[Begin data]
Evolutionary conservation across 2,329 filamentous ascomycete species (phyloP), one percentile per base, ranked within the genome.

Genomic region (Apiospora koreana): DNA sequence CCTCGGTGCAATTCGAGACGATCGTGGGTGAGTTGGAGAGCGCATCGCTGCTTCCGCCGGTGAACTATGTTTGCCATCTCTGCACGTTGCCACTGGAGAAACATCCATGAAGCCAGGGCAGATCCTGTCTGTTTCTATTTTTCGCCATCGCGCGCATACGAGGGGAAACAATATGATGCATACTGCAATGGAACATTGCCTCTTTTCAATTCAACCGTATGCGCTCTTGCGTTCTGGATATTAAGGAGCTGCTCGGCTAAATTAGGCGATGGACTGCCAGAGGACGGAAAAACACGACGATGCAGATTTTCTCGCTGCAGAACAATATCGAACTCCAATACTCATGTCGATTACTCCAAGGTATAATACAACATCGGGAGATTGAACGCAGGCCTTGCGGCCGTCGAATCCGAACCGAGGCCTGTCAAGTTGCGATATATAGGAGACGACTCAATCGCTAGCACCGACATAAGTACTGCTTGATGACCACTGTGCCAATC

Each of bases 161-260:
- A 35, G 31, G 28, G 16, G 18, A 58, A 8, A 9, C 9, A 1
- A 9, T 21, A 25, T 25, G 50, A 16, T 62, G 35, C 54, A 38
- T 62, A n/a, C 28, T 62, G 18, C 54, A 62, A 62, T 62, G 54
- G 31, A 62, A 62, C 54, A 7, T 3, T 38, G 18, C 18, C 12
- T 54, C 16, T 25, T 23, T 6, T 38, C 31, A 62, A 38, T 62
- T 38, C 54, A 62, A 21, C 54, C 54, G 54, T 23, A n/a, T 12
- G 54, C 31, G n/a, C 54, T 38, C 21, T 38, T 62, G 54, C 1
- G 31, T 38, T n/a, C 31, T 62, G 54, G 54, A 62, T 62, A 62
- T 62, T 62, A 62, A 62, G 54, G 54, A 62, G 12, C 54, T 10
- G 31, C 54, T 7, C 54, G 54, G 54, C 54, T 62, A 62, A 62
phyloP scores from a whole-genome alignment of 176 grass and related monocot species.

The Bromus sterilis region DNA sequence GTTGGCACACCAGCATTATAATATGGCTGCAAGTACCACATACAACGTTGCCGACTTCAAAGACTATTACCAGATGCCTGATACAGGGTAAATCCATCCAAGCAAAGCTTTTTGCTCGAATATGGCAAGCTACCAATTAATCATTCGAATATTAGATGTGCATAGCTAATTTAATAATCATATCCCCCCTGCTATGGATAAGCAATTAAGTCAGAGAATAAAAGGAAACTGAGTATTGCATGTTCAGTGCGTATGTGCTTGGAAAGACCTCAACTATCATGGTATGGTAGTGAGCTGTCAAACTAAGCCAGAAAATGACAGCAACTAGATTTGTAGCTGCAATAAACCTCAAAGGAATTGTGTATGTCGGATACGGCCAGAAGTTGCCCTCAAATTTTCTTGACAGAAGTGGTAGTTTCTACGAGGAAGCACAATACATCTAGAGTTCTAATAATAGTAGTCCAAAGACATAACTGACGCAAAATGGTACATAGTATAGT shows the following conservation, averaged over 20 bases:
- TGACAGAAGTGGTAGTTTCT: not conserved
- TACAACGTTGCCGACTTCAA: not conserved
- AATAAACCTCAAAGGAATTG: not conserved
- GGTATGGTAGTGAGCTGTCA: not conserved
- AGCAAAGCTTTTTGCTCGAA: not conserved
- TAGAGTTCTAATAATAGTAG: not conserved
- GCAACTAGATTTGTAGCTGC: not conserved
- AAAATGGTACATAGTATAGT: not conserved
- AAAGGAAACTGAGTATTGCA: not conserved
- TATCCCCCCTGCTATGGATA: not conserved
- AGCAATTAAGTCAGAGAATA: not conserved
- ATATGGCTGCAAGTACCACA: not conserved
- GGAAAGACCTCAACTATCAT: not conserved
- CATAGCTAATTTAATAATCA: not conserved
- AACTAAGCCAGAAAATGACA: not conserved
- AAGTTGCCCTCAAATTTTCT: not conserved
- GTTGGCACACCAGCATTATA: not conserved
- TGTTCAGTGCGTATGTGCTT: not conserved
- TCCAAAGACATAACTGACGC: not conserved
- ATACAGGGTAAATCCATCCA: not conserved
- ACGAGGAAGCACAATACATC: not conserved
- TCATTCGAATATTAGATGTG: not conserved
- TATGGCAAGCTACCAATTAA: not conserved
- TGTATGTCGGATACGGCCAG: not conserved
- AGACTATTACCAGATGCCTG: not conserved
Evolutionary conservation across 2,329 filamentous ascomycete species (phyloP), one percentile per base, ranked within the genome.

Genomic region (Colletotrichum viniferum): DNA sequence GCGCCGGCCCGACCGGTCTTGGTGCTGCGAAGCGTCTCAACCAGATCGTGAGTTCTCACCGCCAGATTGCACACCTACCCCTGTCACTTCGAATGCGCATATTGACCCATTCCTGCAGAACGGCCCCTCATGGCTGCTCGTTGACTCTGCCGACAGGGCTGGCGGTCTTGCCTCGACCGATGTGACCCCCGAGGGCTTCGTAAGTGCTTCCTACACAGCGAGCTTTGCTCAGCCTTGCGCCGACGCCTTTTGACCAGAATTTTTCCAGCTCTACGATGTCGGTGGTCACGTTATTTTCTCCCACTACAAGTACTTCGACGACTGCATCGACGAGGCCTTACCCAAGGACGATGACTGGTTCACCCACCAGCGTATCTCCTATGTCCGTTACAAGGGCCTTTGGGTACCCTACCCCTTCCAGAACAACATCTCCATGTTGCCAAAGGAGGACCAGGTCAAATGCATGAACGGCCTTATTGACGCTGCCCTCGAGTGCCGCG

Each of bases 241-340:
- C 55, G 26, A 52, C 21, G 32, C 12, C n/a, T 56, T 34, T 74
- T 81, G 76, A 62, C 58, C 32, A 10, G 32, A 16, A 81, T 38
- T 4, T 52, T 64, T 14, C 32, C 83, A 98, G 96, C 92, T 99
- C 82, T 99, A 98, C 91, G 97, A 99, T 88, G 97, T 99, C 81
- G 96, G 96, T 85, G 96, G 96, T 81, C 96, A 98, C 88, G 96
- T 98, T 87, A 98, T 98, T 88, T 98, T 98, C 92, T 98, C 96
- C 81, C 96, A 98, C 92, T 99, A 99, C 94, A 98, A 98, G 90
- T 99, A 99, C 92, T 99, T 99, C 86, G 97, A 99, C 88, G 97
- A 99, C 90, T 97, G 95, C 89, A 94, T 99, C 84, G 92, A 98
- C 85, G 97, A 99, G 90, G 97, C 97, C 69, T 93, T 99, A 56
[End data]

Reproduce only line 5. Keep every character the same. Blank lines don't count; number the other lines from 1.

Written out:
- A 9, T 21, A 25, T 25, G 50, A 16, T 62, G 35, C 54, A 38